Despite those diminutive proportions, the XPS 13 doesn’t feel flimsy: The body is made of block-machined aluminum. And the small physical footprint means you can easily type away with the screen fully open, whether on an airplane tray table or airport shuttle bus.

Caveat: The built-in webcam is at the bottom of the screen rather than the top, which keeps the bezel thin but makes for bizarre and unflattering angles on conference calls. If you like to keep in touch with the office via video chat, be warned.

Price: from $2,100 

Want maximum battery life?  Get the Lenovo ThinkPad Carbon X1

Why we like it: The sixth-generation ThinkPad Carbon X1 from Lenovo is built for business, with an unparalleled 15-hour battery life.

It also has the latest eighth-generation quad-core CPUs for faster performance, multiple inputs (USB-C, standard USB, Mini DisplayPort, and HDMI), fingerprint authentication and a sliding webcam cover, a richly hued HDR screen, and a stealthily quiet keyboard.

This is a lean, mean productivity machine - it’s even shock-resistant, temperature-proof, and vibration-resistant, should you get stuck in turbulence.

Oh, and did we mention it’s one of the first laptops to have built-in Alexa capability? That means it’ll read you the headlines or give you the local forecast while you’re packing your suitcase.

Caveat: With its signature black exterior and red TrackPoint mouse in the middle of the keyboard, the look is a little outdated.

Price: from $2,600

Want the best bang for your buck? Get the Huawei Matebook X Pro

Why we like it: Don’t overlook this Chinese manufacturer. Like its phones, Huawei Technologies' flagship laptop offers significantly better performance for less of an outlay than its rivals.

Even with the latest eighth-generation Intel Core i7 processor and a high-speed solid-state drive, the Matebook X Pro's sticker tops out at far less than its closest competition.

There’s plenty to love besides the price, including a superslim bezel, 3K-resolution touchscreen, and four Dolby Atmos-enabled speakers that offer the best audio quality on any laptop we tested. (In small hotel rooms, it’s almost like having surround sound.)

Plus, the oversize track pad makes it easy to go mouse-free, while a spill-proof, back-lit keyboard takes the stress out of ordering coffee on your red-eye.

Caveat: Forgive the generic-looking aluminum alloy construction – along with the Gorilla Glass touchscreen, it ensures durability. The improbably placed webcam, like that of the Dell XPS 11, is harder to justify.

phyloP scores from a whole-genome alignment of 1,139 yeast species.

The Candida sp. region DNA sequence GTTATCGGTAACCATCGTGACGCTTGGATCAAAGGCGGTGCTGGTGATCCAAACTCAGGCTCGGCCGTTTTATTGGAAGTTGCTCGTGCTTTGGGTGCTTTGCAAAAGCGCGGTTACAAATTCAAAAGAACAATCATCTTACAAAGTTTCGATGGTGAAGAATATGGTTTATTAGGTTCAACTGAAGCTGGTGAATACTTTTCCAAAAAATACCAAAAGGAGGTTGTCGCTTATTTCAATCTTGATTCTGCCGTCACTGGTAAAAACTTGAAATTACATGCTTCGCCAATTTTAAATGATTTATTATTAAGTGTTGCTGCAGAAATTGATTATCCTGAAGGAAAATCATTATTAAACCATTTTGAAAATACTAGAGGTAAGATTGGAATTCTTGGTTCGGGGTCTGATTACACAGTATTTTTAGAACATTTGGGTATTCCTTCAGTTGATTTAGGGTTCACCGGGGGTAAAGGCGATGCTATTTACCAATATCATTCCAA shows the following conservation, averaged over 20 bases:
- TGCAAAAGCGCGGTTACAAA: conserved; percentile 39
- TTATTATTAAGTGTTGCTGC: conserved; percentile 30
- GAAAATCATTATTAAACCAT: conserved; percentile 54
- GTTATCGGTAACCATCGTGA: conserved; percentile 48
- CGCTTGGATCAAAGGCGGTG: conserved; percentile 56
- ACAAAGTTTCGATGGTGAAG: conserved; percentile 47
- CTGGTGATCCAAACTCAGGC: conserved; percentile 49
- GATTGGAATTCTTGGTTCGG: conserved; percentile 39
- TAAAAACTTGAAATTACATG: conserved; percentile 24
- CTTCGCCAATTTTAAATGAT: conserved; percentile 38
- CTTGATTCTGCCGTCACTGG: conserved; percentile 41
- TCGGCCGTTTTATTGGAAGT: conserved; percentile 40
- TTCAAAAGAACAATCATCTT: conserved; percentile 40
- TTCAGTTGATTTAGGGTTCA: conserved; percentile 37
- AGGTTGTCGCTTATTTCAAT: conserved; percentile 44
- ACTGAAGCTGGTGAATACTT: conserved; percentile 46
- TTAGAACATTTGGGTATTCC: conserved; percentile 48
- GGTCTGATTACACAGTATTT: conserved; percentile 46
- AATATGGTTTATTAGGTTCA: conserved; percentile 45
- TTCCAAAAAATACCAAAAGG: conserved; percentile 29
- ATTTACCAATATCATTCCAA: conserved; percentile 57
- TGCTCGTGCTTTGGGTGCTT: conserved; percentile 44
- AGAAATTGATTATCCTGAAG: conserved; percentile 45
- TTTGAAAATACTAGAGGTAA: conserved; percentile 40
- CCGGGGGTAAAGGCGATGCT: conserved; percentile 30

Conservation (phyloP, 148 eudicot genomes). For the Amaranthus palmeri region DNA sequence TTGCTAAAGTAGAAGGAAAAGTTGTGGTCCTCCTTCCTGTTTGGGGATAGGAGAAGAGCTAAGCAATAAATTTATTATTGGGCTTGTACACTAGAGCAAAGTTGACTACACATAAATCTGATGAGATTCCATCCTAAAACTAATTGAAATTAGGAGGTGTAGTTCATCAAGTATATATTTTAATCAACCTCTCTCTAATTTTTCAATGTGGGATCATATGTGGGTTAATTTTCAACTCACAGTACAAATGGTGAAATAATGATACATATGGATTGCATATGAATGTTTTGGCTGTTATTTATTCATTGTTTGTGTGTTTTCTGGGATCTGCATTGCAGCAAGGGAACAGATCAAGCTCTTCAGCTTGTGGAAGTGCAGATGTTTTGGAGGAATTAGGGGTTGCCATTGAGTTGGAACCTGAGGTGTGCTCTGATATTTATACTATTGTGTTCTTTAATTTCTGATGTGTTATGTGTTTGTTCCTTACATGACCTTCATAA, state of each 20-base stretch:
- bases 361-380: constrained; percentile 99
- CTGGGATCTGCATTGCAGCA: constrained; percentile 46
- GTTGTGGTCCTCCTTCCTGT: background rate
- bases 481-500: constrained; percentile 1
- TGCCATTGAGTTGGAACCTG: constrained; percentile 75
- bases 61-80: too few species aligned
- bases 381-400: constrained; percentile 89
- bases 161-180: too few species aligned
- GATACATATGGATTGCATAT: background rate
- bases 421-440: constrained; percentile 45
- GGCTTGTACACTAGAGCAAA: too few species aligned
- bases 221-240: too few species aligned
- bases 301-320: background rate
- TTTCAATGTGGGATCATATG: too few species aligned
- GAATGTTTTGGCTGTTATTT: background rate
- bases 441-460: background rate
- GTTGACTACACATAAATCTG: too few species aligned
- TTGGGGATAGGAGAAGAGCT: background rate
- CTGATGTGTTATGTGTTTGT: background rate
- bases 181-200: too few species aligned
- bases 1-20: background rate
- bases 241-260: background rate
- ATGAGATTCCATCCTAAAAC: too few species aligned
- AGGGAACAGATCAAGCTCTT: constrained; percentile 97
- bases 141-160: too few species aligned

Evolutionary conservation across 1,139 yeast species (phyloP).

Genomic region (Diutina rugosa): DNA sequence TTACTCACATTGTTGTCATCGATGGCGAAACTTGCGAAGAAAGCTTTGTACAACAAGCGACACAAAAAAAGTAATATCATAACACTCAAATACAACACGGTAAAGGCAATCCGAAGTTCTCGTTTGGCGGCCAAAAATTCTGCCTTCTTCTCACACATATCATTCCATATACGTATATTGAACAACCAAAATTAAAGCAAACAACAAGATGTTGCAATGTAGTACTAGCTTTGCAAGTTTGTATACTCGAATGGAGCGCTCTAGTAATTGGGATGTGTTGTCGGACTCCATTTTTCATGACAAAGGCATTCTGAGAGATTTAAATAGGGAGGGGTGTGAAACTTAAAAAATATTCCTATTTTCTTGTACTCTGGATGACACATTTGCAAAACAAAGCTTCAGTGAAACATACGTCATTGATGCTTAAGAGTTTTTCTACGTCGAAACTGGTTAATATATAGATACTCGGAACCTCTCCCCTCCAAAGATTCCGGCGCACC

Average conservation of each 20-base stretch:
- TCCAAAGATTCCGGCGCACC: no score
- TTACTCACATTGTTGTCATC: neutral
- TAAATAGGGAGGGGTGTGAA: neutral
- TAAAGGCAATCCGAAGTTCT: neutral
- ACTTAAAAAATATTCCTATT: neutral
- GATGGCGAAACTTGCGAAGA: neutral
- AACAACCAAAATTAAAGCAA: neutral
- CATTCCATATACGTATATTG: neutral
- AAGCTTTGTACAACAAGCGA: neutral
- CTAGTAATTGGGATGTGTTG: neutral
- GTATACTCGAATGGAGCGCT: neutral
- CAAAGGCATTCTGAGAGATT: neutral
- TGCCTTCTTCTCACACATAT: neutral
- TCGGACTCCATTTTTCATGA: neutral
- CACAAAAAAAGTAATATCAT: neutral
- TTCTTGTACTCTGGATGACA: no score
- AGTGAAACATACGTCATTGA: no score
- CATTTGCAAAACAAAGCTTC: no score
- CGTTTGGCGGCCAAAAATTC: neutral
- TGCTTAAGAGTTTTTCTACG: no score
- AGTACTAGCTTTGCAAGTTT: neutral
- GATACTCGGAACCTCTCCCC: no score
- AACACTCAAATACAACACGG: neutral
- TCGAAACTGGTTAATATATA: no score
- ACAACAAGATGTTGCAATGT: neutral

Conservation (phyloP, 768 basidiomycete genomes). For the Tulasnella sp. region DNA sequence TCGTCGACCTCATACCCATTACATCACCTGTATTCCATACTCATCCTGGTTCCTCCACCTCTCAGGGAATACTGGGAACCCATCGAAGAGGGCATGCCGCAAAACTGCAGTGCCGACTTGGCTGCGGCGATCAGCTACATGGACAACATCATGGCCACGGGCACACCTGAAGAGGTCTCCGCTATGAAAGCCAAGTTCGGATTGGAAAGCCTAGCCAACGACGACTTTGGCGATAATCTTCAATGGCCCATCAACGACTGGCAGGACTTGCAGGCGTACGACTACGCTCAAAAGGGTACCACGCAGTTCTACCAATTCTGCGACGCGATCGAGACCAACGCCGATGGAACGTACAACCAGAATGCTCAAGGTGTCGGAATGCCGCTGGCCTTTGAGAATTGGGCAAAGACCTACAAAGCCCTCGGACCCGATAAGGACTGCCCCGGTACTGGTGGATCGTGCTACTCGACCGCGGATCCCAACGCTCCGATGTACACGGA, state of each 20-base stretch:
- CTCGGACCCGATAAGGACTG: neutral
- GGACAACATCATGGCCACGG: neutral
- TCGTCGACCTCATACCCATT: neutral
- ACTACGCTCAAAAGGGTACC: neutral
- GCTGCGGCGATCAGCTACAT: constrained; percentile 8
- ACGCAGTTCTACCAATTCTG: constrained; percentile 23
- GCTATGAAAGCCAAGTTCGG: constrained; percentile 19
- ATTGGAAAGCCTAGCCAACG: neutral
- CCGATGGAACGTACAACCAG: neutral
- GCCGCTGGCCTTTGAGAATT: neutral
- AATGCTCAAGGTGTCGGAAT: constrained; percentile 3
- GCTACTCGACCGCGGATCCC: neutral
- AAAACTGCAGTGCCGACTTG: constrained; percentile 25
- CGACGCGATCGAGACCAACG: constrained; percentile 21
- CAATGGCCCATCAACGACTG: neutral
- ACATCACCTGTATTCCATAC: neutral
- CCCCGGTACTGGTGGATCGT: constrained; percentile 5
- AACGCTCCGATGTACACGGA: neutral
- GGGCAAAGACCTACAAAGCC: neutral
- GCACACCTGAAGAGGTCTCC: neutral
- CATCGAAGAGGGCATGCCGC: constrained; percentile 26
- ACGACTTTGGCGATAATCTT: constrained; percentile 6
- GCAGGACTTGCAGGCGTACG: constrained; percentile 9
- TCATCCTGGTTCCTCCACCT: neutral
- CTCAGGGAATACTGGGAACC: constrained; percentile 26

Price: From US$1,199 [via Amazon]

Bloomberg News

Bloomberg News is one of the world's largest and most respected international news agencies; its content is published on Executive Traveller under a licensed syndication arrangement.

Virgin Australia - Velocity Rewards

24 Aug 2011

Total posts 784

For Australian readers and Microsoft Surface laptop customers - there is no charge for changing from Windows 10 S to Windows 10 Pro. However once you go from S to Pro, you can't change back.

04 May 2018

Total posts 43

This is paid for rubbish, use a chromebook for less corruption& easy access to the internet,no ms copying yr data&contacts for ever sending you adverts,and simple access to any app.or site!

NB.I have no connection w/google chrome xcept l use it-safely!

Virgin Australia - Velocity Rewards

13 Jan 2015

Total posts 584

because google don't copy all your data and its so hard to access the internet from any other device......

24 Oct 2010

Total posts 2549

"This is paid for rubbish" – that's nonsense, Geoff. You're entitled to your opinion on Chromebook, which has pros and cons, but please get your facts straight when it comes to AusBT's editorial content.

04 May 2018

Total posts 43

Apologies for that term l think l read it after England lost to Croatia and was not very respectful to your editorial! I plead guilty!

11 Jul 2018

Total posts 4

Nice laptops.

Shame about the rubbish OS...

24 Oct 2010

Total posts 2549

Yep, some of these are great – the Dell XPS 13 for example, and I've been a longtime user of the ThinkPads – and I have to say that while I really liked Windows (was quite the power user) from 3.x through to XP and didn't "get" MacOS, until Windows Vista drove me to switch... now I've been on the Mac platform for over a decade and couldn't go back, however as much as I appreciate my MacBook, some of the Windows hardware is still pretty sweet!


07 Jan 2011

Total posts 53

Funny. I often use Windows on my MacBook 15. Mac file management is so poorly organised.

05 May 2016

Total posts 619

I don’t often travel internationally with my laptop these days so I’m quite happy with a large laptop. If I did travel a lot I’d probably get one of the smaller MacBooks.